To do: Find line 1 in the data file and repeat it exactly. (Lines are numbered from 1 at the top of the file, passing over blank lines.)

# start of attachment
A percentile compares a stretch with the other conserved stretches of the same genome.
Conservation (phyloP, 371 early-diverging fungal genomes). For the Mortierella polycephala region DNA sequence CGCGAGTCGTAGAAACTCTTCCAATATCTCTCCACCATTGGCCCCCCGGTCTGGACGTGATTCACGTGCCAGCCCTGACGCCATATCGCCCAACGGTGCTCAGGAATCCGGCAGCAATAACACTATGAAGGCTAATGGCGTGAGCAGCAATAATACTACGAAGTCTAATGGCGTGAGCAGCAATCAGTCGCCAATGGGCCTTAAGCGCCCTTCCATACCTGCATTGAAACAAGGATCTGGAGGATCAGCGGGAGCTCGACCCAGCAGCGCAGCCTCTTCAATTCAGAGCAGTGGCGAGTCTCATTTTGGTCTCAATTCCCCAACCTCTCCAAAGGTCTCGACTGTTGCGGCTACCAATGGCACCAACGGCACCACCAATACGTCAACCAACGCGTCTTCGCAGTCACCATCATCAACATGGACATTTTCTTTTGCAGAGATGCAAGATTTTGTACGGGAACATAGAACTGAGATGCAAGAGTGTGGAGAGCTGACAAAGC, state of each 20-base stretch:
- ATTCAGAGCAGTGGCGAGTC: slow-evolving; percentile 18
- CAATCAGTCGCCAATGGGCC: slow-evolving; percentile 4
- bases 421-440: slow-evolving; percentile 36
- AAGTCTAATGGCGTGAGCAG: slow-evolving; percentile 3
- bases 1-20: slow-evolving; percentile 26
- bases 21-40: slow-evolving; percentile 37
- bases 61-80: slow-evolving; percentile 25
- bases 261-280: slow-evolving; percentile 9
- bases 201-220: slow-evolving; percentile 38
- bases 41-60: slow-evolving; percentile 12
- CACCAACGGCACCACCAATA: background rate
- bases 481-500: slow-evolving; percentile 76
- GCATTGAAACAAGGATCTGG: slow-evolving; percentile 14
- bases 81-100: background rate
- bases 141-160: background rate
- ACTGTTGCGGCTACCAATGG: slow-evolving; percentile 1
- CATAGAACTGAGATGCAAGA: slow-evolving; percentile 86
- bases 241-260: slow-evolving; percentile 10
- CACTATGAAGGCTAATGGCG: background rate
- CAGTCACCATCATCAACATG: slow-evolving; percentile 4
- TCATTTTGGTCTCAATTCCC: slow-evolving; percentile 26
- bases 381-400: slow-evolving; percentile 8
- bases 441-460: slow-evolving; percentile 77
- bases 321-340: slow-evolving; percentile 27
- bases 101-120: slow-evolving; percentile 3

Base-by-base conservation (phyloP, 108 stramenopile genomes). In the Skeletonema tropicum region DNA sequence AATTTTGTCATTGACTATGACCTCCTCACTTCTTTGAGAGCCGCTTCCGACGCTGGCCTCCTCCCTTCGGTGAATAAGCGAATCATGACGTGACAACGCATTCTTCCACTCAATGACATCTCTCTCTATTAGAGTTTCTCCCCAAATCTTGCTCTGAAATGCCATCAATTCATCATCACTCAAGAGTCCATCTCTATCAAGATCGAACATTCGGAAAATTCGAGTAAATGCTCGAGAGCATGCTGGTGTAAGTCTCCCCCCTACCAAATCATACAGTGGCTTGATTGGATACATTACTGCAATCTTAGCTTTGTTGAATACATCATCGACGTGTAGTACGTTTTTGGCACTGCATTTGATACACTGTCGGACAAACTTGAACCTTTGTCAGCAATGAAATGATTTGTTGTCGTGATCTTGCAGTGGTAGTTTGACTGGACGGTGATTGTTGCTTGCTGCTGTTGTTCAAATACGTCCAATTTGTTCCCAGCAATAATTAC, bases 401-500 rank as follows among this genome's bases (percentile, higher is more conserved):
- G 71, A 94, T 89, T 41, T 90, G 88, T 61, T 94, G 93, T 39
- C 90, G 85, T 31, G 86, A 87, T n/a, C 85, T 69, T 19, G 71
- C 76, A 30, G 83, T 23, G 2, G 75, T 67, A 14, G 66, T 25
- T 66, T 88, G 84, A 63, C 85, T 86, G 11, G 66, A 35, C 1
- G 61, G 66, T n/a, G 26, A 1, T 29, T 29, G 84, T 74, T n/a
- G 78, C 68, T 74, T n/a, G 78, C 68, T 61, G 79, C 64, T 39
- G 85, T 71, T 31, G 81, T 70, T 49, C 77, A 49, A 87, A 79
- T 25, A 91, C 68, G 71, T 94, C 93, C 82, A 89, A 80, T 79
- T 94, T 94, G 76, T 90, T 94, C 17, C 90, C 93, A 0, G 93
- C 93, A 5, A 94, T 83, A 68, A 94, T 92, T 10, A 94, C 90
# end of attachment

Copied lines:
A percentile compares a stretch with the other conserved stretches of the same genome.